The decision to go virtual this year was made after an internal poll found 61% of respondents would not be willing to attend the mission summit in person “until there is a dramatic change in the current conditions” related to the pandemic.
The Progressive National Baptist Convention Inc. also has adopted for a virtual gathering this year.
President Timothy Stewart said: “The scientists are clear that this virus will remain with us through much of 2021, which is why we have elected as a board to (have) a second virtual annual session in August, building on the great success that we experienced in 2020.”
The Presbyterian Church (USA) holds its national general assembly every other year. The June 2020 event had to be shifted to an online format as the pandemic spread. It was the denomination’s first to be held fully online, with commissioners and delegates participating via Zoom and key denominational officials gathered at the Presbyterian Center in Louisville, Ky.
Based on that experience, the PCUSA determined last December to change the location and format of its 225th general assembly — scheduled for summer 2022 — from Columbus, Ohio, to a hybrid model based in Louisville.
A study group researched this and determined that “a ‘big box’ seven-day general assembly based in and around a convention center was not consistent with the realities of the church’s work and life in the current context.”
“If we are to truly live into the vulnerability of innovation, then we must fully commit ourselves to trying to do our work in a completely different spirit.”
That group concluded: “If we are to truly live into the vulnerability of innovation, then we must fully commit ourselves to trying to do our work in a completely different spirit. We were encouraged to see an option based in Louisville that would allow for staff to stay at their homes and would allow for all staff to resource the work of the general assembly, not just those who travel to a general assembly location.”
The Episcopal Church general convention was to be held in Baltimore the first week of July 2021. It now has been rescheduled for Baltimore in July 2022.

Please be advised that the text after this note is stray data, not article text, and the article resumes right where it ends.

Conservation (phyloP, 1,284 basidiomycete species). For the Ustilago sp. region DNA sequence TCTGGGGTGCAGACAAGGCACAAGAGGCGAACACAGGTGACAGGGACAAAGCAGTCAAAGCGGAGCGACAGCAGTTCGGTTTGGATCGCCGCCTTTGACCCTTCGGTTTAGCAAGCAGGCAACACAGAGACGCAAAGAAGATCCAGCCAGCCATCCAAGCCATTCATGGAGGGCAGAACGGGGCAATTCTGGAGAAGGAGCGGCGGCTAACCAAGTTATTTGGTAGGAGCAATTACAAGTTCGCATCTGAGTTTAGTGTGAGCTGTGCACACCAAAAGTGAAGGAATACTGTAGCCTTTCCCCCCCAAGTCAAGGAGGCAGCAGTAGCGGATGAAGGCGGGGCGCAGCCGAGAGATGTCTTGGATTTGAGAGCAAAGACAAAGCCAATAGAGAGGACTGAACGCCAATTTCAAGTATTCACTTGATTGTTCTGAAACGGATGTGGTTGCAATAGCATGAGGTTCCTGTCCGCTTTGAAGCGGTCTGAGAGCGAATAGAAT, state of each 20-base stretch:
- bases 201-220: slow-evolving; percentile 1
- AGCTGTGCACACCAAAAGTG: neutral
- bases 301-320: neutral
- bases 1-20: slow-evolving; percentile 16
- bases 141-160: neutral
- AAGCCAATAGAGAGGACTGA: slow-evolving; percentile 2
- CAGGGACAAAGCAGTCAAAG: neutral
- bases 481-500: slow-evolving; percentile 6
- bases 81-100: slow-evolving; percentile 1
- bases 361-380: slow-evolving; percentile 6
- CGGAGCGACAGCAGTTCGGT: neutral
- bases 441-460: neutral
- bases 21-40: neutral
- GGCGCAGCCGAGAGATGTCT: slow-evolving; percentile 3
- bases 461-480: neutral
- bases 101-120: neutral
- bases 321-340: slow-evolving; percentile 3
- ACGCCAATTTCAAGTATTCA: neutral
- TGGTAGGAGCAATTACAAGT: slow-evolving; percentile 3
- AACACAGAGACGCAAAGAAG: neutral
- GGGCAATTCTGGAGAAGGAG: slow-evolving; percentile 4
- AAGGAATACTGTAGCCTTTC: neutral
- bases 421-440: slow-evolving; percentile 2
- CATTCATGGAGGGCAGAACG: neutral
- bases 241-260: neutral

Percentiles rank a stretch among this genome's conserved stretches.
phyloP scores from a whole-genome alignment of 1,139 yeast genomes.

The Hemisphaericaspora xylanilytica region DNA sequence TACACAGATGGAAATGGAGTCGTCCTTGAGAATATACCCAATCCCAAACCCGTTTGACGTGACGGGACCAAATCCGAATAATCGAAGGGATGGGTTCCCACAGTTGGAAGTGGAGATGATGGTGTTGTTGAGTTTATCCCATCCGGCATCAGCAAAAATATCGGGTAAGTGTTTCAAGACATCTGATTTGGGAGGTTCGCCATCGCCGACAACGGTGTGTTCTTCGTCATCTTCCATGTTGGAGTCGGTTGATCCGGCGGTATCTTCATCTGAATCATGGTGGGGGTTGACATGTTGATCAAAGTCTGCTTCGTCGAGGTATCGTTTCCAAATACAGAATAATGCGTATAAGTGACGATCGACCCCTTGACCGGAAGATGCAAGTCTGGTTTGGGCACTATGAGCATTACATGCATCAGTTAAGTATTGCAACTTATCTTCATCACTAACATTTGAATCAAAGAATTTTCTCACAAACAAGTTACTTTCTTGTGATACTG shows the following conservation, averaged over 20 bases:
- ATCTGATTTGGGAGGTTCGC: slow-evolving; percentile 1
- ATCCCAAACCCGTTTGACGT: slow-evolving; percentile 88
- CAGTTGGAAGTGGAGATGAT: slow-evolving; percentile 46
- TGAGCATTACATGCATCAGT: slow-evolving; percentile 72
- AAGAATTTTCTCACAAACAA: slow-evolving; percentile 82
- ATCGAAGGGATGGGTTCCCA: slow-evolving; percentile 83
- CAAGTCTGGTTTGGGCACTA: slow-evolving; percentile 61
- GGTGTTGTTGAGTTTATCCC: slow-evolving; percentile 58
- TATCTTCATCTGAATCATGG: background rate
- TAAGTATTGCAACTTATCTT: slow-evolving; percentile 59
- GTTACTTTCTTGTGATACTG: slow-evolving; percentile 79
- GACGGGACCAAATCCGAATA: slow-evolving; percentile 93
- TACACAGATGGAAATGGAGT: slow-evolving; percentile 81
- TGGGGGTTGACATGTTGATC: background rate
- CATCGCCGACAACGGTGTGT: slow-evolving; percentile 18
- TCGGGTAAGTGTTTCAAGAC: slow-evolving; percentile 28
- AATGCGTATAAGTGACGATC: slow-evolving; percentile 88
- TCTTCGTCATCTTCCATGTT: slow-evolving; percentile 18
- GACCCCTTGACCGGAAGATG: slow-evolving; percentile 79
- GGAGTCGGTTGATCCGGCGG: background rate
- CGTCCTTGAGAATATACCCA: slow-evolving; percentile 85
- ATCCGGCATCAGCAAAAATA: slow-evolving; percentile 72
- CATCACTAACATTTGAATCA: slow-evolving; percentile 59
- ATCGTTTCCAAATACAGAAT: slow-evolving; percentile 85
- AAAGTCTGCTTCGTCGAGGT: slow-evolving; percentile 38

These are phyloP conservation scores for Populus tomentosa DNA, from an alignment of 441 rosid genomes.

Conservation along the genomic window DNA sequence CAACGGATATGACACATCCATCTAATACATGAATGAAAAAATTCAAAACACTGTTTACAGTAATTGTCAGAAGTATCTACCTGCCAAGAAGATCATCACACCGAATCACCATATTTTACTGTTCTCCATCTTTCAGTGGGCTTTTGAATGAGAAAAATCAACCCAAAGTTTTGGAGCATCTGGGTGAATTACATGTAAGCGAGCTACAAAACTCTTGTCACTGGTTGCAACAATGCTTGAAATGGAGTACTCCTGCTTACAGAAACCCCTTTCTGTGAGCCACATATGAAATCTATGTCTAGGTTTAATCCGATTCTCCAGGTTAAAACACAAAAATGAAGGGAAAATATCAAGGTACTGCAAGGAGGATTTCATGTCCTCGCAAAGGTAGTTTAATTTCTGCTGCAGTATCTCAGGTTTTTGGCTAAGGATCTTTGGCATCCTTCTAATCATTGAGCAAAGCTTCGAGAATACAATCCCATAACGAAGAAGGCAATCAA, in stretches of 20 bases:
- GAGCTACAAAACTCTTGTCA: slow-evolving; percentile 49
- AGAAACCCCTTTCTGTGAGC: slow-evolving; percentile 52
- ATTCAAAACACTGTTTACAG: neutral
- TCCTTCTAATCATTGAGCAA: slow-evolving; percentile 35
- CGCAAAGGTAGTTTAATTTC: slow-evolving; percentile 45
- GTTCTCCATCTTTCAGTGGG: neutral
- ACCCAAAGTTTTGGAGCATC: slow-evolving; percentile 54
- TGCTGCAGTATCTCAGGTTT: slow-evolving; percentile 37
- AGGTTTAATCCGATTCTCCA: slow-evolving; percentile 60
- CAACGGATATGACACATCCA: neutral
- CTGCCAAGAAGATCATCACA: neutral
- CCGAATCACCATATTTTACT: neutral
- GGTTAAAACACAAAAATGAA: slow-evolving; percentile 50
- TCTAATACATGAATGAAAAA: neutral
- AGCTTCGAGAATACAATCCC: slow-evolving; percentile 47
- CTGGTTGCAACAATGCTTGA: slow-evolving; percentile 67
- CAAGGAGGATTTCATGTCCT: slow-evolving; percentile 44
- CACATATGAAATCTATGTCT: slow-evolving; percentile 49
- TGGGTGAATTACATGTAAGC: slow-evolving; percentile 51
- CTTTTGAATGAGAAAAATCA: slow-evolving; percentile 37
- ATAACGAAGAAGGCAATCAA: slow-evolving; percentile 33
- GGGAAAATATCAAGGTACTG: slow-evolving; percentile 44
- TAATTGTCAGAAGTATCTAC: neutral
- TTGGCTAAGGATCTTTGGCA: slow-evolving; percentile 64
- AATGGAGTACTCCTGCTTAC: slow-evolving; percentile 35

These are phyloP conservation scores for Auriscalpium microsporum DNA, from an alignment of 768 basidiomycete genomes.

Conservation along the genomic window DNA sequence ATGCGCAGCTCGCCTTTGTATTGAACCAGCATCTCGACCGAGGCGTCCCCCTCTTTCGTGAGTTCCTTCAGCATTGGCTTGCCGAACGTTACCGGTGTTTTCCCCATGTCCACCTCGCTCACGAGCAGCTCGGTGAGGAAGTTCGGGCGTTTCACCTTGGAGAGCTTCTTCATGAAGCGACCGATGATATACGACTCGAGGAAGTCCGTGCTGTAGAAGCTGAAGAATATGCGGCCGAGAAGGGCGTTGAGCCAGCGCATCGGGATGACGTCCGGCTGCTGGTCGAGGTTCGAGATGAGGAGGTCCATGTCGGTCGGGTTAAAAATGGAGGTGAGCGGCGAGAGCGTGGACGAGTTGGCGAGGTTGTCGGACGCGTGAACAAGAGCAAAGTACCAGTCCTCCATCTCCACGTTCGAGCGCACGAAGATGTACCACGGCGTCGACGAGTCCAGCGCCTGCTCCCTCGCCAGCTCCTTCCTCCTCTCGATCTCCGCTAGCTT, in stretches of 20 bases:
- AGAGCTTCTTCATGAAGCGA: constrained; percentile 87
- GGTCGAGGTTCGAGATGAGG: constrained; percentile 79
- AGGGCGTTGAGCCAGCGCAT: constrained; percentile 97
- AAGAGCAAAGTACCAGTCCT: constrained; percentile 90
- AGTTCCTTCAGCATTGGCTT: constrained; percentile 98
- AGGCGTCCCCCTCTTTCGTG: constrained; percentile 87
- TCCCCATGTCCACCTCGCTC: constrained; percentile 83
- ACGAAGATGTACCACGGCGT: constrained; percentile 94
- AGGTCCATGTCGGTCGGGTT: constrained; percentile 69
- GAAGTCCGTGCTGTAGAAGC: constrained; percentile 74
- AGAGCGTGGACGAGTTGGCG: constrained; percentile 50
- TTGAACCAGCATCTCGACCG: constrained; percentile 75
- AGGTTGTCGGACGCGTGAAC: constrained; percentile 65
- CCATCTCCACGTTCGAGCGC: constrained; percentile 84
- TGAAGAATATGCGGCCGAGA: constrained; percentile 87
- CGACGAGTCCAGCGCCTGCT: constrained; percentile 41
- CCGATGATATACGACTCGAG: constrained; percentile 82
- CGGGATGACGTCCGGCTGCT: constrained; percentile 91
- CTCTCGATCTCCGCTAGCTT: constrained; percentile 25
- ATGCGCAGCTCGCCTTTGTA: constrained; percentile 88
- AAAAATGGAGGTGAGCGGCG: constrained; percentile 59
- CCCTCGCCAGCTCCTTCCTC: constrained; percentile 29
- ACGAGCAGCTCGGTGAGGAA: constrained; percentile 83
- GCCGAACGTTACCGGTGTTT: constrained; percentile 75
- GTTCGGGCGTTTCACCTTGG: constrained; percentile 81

Church officials explained they have spent “the last several months riding waves of pandemic news. Although vaccine trials are reporting new and encouraging results, the United States is now gripped by its highest infection rates since the pandemic began, and more than a quarter of a million Americans have died. We hope that both vaccines and a newly energized response from the federal government will begin to ease the pandemic’s grip in 2021, but it is unlikely that even highly effective vaccines and robust federal intervention would permit us to gather as many as 10,000 people safely by next summer, as we had originally planned.”
This summer, the Episcopal Church will hold an online convocation of worship and prayer “to help us hear what the Spirit is saying to the church as we prepare to gather” the next year. “And to make best use of the adaptive moment now facing us, we will appoint both deputy and bishop legislative committees in 2021, charging them to begin their work virtually using the new online and Zoom skills that we have all gained this year.”
The Lutheran Church — Missouri Synod works in trienniums, with regional meetings held one year and a national meeting the year following. The next scheduled national convention was to be 2022, but that would have been dependent on the district meetings being held this year, which became unlikely due to coronavirus.
As a result, districts will be allowed to delay their meetings until 2022, and the national gathering will happen in 2023.
The Evangelical Lutheran Church in America held its last churchwide assembly in 2019 and is not scheduled to meet again until 2022.
The Assemblies of God website indicates it still has plans to hold an in-person general council event in August this year in Orlando.
Several other denominational groups have not yet updated their websites or made announcements about their national meeting plans this year.